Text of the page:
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Nature Geoscience

May 21, 2012

In the Arctic, methane seeps cluster along boundaries of glacier retreat and in regions of thawing permafrost, according to a study published online this week in Nature Geoscience.

Perennially-frozen ground and glaciers of the Arctic trap methane leaking from hydrocarbon reservoirs, restricting the flow to the atmosphere. Katey Walter-Anthony and colleagues examined the prevalence and distribution of natural methane seeps in Alaska and Greenland, using ground-based measurements and aerial surveys. They identified over 150, 000 seeps, the majority of which where found along boundaries of glacier and permafrost melt. They suggest that future disintegration of glaciers and permafrost could facilitate the expulsion of subsurface methane to the atmosphere.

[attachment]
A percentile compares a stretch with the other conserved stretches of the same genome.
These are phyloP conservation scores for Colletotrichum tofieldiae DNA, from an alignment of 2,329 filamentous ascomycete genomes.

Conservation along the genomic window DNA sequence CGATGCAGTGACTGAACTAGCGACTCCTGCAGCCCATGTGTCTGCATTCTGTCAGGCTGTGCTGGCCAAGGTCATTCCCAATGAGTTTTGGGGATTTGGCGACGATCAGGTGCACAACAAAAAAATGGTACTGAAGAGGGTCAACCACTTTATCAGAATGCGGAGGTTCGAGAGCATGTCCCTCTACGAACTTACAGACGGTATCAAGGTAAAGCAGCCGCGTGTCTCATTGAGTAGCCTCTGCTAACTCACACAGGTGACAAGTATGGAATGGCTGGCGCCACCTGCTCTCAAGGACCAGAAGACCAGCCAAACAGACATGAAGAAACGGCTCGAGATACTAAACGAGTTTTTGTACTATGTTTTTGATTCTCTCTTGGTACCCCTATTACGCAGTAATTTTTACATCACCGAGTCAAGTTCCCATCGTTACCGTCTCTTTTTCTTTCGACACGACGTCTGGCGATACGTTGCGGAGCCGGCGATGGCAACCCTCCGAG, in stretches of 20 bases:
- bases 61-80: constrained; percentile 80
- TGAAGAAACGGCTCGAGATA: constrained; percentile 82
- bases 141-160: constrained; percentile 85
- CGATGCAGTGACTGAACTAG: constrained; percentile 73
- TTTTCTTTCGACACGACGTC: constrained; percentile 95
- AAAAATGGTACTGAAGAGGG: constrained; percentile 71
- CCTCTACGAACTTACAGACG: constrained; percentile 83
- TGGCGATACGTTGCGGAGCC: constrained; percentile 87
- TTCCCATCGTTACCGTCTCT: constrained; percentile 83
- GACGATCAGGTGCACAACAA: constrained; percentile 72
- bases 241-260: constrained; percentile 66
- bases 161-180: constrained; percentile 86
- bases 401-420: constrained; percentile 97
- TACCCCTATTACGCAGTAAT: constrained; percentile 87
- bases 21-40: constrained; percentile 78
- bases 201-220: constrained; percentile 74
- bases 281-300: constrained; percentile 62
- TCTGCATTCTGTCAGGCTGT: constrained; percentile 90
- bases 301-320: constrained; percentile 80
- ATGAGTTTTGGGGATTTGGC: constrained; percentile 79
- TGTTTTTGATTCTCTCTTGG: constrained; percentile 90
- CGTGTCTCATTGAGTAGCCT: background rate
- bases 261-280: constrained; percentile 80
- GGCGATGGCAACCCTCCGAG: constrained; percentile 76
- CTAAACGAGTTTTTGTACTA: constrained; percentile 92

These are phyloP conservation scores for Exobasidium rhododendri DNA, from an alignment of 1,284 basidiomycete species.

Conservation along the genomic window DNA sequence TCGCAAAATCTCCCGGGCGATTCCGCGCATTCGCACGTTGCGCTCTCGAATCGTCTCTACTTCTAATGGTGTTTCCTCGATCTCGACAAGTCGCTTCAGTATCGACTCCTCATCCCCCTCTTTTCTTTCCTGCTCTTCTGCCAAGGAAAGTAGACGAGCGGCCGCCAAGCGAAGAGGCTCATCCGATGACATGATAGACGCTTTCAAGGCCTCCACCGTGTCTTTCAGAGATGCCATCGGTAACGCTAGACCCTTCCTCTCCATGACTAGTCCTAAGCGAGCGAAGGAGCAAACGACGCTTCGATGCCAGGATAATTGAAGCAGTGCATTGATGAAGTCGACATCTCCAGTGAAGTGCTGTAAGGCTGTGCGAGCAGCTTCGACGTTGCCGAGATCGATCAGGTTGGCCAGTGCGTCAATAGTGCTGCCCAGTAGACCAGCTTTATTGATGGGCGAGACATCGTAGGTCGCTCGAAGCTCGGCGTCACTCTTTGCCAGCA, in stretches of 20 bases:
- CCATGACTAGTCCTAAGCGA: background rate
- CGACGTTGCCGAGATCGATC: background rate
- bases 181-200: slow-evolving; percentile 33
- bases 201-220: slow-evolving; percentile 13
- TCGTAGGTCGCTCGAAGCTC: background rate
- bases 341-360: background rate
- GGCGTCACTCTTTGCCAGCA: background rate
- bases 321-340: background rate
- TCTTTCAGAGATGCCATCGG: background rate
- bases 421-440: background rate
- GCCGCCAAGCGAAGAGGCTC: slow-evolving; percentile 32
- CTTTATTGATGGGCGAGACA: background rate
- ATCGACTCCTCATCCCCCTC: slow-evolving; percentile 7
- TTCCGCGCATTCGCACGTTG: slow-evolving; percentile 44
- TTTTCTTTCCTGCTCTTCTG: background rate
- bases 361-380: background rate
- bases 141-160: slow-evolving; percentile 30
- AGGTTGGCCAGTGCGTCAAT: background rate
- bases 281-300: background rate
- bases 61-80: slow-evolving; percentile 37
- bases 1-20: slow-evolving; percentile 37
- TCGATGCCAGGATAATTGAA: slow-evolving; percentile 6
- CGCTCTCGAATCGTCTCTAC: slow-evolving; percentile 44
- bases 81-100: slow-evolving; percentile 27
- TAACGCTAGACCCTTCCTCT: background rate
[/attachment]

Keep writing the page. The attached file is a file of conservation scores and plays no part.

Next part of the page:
In an accompanying News and Views article, Giuseppe Etiope writes “The findings emphasize the potential significance of solid Earth geophysical processes to the atmospheric greenhouse gas budget “.

DOI:10.1038/ngeo1480 | Original article

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